However, Gothic architecture did not die out in the 16th century but instead lingered in on-going cathedral-building projects. In Bologna, in 1646, the Baroque architect Carlo Rainaldi constructed Gothic vaults for the Basilica of San Petronio in Bologna, under construction since 1390. Guarino Guarini, a 17th-century Theatine monk active in Turin, recognized the "Gothic order" as one of the primary systems of architecture and made use of it in his practice. Gothic architecture survived in an urban setting during the 17th century, as shown in Oxford and Cambridge, where some additions and repairs to Gothic buildings were considered to be more in keeping with the style of the original structures than contemporary Baroque. Sir Christopher Wren's Tom Tower for Christ Church, University of Oxford, Nicholas Hawksmoor's west towers of Westminster Abbey, blur the boundaries between what is called "Gothic survival" and the Gothic Revival. Throughout France in the 16th and 17th centuries, churches such as St-Eustache continued to be built following gothic forms cloaked in classical details, until the arrival of Baroque architecture.
In the mid-18th century, with the rise of Romanticism, an increased in
Vincent de Paul
Vincent de Paul was a French Catholic priest who dedicated himself to serving the poor. He is venerated as a saint in the Anglican Communion, he was canonized in 1737. He was renowned for his compassion and generosity. Founder of Congregation of the Mission and Daughters of Charity of Saint Vincent de Paul. St Vincent de Paul was born in 1581 in the village of Pouy, in the Province of Guyenne and Gascony, the Kingdom of France, to peasant farmers, father Jean and mother Bertrande de Moras de Paul. There was a stream named the "Paul" in the vicinity and it is believed that this might have been the derivation of the family name, he wrote the name as one word – Depaul to avoid the inference that he was of noble birth, but none of his correspondents did so. He had three brothers – Jean and Gayon, two sisters – Marie and Marie-Claudine, he was the third child. At an early age, he showed a talent for reading and writing but during his childhood, he herded his family's livestock. At 15, his father sent him to seminary.
Vincent's interest in the priesthood at that time was with the intent to establish a successful career and obtain a benefice, with which he could retire early and support the family. For two years, Vincent received his education at a college in Dax, adjoining a monastery of the Friars Minor where he and others resided. In 1597, he began his studies in the Faculty of Theology at the University of Toulouse; the atmosphere at the university conducive to spiritual contemplation. Fights broke out between various factions of students. An official was murdered by two students, he continued his studies and was able to help pay for his education by tutoring others. He was ordained on 23 September 1600, at the age of nineteen, in Château-l'Évêque, near Périgueux; this was against the regulations established by the Council of Trent which required a minimum of 24 years of age for ordination, so when he was appointed parish priest in Tilh, the appointment was appealed in the Court of Rome. Rather than respond to a lawsuit in which he would not have prevailed, he resigned from the position and continued his studies.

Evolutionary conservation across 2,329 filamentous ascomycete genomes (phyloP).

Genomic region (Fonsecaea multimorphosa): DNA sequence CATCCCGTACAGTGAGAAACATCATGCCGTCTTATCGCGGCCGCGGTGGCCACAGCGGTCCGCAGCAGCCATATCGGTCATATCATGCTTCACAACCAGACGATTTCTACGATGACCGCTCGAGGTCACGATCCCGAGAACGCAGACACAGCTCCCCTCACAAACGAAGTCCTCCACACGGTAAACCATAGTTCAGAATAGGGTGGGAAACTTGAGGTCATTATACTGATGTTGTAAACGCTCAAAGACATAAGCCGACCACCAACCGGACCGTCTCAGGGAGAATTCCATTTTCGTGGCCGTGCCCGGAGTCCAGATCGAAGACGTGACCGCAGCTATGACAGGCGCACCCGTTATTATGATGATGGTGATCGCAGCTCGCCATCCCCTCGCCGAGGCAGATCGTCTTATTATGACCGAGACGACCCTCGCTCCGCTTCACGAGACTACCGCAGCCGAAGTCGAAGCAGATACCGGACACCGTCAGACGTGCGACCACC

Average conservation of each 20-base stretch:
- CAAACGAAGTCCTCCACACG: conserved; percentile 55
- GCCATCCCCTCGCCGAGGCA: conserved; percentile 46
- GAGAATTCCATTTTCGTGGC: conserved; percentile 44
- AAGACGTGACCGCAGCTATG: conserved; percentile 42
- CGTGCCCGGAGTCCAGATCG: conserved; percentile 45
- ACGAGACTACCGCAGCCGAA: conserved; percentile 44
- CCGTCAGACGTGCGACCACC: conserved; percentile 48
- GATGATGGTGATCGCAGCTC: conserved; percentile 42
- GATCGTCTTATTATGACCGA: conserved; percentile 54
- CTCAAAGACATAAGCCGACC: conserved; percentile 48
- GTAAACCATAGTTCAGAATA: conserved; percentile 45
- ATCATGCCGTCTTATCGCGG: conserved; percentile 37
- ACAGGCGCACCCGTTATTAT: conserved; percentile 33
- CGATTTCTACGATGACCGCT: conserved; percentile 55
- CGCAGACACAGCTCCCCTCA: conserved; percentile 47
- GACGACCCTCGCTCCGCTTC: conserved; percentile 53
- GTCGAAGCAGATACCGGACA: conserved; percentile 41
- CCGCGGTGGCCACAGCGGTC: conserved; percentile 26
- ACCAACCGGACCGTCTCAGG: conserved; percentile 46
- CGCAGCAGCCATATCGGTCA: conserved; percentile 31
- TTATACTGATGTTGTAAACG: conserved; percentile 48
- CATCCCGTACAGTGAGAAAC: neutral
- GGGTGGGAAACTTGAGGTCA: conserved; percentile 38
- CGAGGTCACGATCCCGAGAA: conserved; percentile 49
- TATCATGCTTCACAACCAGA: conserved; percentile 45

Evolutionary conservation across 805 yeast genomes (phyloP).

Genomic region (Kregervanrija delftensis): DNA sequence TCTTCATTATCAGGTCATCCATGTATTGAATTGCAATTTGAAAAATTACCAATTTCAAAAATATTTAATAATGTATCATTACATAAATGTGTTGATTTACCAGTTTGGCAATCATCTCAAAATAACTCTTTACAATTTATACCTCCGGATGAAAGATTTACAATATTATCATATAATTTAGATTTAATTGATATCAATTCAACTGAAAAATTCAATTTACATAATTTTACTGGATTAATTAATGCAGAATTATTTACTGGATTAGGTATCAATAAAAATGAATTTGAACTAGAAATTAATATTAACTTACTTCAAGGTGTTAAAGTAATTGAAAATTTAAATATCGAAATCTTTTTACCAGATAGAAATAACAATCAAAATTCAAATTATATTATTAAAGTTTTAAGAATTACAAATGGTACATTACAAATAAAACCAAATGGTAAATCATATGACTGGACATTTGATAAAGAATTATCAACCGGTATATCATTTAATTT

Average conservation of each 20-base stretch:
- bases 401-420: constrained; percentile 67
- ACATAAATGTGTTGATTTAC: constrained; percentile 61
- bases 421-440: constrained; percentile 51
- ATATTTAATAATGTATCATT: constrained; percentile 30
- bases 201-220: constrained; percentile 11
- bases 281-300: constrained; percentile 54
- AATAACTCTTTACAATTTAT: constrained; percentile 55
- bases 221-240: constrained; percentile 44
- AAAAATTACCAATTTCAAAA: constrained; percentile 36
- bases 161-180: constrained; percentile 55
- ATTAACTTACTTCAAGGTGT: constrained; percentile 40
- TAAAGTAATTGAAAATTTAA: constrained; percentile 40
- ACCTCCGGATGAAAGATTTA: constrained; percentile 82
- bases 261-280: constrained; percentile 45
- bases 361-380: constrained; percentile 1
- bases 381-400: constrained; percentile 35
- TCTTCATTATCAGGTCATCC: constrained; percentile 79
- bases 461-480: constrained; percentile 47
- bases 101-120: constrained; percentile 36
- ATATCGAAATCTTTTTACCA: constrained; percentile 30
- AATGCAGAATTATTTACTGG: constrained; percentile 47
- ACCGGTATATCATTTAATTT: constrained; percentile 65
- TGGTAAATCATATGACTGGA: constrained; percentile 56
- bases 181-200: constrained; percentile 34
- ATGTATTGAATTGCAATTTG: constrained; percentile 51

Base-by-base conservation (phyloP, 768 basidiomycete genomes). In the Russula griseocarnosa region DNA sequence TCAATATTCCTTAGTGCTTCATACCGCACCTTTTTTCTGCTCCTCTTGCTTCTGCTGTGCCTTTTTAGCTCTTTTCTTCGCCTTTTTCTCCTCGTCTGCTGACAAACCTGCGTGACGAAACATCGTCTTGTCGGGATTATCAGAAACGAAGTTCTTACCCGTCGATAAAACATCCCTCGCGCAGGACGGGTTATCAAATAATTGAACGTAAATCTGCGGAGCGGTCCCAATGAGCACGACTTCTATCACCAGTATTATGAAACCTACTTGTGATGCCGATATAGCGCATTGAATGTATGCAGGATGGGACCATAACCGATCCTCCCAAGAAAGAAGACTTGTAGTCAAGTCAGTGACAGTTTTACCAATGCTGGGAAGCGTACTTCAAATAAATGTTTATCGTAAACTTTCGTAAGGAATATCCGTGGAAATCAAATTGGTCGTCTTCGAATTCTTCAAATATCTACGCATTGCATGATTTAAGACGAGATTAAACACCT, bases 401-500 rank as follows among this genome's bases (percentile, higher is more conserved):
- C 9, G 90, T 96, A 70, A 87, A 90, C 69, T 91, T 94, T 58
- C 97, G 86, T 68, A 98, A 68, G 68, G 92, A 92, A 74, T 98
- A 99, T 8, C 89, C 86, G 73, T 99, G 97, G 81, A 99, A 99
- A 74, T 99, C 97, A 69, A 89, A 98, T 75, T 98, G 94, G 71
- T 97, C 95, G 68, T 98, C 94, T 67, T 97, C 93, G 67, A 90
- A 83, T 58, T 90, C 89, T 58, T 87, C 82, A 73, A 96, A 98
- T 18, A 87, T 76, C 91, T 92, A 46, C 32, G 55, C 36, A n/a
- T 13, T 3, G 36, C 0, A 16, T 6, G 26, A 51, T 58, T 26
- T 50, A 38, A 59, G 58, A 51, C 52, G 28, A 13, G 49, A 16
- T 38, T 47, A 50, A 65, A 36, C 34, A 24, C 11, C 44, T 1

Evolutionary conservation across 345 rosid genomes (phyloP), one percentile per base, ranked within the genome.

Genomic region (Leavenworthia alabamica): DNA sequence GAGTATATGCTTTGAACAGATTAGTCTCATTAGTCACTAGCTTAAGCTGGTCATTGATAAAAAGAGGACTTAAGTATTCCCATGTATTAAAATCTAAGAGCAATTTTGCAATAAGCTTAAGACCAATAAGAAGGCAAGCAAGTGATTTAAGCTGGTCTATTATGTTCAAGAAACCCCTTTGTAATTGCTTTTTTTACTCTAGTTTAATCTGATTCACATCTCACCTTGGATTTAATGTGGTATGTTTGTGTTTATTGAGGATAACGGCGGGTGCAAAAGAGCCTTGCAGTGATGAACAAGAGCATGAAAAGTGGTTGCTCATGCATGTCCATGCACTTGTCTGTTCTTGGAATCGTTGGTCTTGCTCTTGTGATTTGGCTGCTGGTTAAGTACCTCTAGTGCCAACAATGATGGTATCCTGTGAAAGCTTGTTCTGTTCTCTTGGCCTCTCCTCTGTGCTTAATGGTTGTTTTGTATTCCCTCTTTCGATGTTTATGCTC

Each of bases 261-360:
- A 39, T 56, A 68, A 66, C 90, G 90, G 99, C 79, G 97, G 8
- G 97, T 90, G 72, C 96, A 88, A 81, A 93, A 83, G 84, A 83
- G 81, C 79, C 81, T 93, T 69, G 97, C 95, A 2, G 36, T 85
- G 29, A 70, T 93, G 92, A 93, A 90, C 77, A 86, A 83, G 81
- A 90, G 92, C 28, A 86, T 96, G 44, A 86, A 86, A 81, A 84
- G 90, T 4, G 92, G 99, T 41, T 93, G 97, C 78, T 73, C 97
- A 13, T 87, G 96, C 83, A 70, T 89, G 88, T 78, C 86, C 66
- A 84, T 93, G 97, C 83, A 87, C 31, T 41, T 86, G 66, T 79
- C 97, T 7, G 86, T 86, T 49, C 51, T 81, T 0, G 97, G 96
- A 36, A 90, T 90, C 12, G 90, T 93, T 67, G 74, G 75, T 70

On 12 October 1604, he received his Bachelor of Theology from the University of Toulouse. He received a Licentiate in Canon Law from the University of Paris. Early biographies of Vincent describe his capture and enslavement during his two years away from France, from 1605 to 1607. Subsequent biographies written nearly 300 years after the events in question consider his enslavement a myth, starting with Antoine Rédier's La vraie vie de Saint Vincent de Paul; the biographer Pierre Coste, who wrote Monsieur Vincent, the comprehensive biography of Vincent based on his correspondence and documents, publicly confirmed the accuracy of Vincent's captivity and enslavement. According to Rédier, Coste held the opposing view in private, questioned the reliability of the two letters supporting the account of Vincent's enslavement. To avoid scandal and possible backlash, Coste kept his doubt of the slavery narrative private. Skeptics agree that the letters themselves were written by Vincent, but question Vincent's account of the events of 1605-1607.